Royal Shakespeare Theatre renovation, Stratford-upon-Avon, by Bennetts Associates
Bennetts Associates’ design for the Royal Shakespeare Theatre reworks the existing fabric in a pragmatic and sometimes playful way, writes Felix Mara. Photography by Peter Cook
The Shakespeare Memorial Theatre in Stratford-upon-Avon was a Victorian medieval fantasy, with a half-timbered attic resting on corbelled brickwork, crowned by a steep chateau roof. Designed by the architect Dogshun and Unsworth for the New Shakespeare Company and completed in 1879, it could serve as a somewhat anachronistic setting for the battle of Agincourt in Shakespeare’s Henry V.
Its mock-Elizabethan interior hastened the spread of the fire that gutted the theatre in 1926, forcing the company to relocate to a local cinema until, in 1932, the architect Elisabeth Scott reversed into its remains with an Art Deco juggernaut, the Royal Shakespeare Theatre (RST).
Later still, the architect Michael Reardon redeveloped the shell of the Memorial Theatre, which reopened in 1986 as the Swan Theatre. The most recent development came in 2007, when both theatres temporarily closed as part of an extensive redevelopment of the site, designed by Bennetts Associates and completed last month.
Bennetts has tidied up this complex, stripping away layers of architectural detritus acquired over the course of 75 years and set about optimising its facilities and providing what Royal Shakespeare Company (RSC) artistic director Michael Boyd, calls ‘the best space for performing Shakespeare in the world’. Making the theatres more approachable to the public was another core objective.
Implicitly, the brief also called for a monument and Bennetts responded on three levels: first by playing on memories and associations; second by using an architectural language that conveys gravitas and; third, by celebrating the building’s function.
Monumentality is a divisive topic. In 1937, the historian Lewis Mumford proclaimed the monument dead, dismissing it as a reactionary impediment to modernisation. In the ensuing debate, the historian Sigfried Giedion and other Modernists, including Le Corbusier, promoted a new monumentality. Opponents, notably the Swedish new empiricists, advocated an anti-heroic architecture. A similar debate continues today as architects reflect on the recent spate of ‘object’ or iconic buildings.
You might say that a referential architecture that plays on memory goes against the grain if you caricature Bennetts’ work as unselfconscious and functionalist. But although Bennetts’ design, like Scott’s, avoids explicit references to Shakespeare, it responds to the existing buildings’ history. ‘The project had many main drivers,’ says Bennetts director Simon Erridge.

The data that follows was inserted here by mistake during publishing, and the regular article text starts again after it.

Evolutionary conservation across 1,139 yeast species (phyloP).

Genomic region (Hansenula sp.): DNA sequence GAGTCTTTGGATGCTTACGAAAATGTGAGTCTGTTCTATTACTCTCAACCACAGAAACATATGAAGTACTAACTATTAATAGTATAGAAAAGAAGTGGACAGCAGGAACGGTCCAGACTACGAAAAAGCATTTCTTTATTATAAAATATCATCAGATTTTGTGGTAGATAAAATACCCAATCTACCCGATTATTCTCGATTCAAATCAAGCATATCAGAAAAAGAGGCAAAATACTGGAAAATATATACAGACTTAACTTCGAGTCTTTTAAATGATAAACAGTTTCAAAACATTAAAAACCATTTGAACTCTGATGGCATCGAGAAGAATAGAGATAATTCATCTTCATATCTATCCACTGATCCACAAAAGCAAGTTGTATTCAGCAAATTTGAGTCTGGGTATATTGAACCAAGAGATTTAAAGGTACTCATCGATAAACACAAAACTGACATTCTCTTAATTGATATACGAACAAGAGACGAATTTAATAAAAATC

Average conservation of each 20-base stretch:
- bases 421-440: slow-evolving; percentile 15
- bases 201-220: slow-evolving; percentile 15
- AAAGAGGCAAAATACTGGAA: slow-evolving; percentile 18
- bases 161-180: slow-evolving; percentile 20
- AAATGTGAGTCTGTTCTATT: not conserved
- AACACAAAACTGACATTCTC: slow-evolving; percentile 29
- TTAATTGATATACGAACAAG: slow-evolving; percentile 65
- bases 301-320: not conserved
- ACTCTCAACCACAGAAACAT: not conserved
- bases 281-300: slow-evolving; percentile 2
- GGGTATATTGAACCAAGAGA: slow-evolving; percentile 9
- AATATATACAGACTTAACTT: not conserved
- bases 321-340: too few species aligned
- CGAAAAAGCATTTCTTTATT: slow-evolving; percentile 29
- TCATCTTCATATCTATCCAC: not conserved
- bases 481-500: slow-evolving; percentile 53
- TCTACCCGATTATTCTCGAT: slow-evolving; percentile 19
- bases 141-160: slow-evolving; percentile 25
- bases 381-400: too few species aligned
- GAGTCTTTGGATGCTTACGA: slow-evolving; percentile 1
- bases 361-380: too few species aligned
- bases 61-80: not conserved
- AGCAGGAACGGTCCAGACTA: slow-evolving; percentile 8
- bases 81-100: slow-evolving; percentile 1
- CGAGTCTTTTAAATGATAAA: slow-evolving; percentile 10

Although Scott’s RST was never universally loved, it was listed to grade II* in 1987, not because it was seen as England’s first major building designed by a woman, or as its principal new inter-war theatre, but as an exemplar modernist public building. Although founding partner Rab Bennetts doesn’t speak of Scott’s theatre in hushed tones, much of its original fabric is not only retained but also ennobled, for example by showcasing its teak flooring and the remnants of the auditorium wall.
By embracing this cult of the inhabited ruin, Bennetts’ RST is in good company with David Chipperfield’s Neues Museum and Herzog & de Meuron’s Tate Modern, a retrofit of Bankside Power Station, designed by Scott’s cousin, Giles Gilbert. But this over-reverence is relieved by a sense of playfulness in the new Scott foyer, where the original art deco ticket office has been converted to a vertically sliding screen.
Bennetts’ pursuit of gravitas didn’t begin with this project. Bennetts explains that although his practice’s early works were lightweight and transparent, ‘we then started looking at heavier buildings’ and this tied in with preoccupations with sustainability and integrity. ‘It’s as though the young generation have been brought up on surface,’ he says.
The massive brickwork and distinctly northern European idiom of Scott’s theatre was influenced by her former employer, the sometime Modernist Oliver Hill, and municipal projects by the Dutch architects Michel de Klerk and Willem Marinus Dudok. But the RST lacks its models’ formal assurance and, although Scott tried to articulate its volumes, she failed to resolve the bulk of its auditorium into a balanced composition.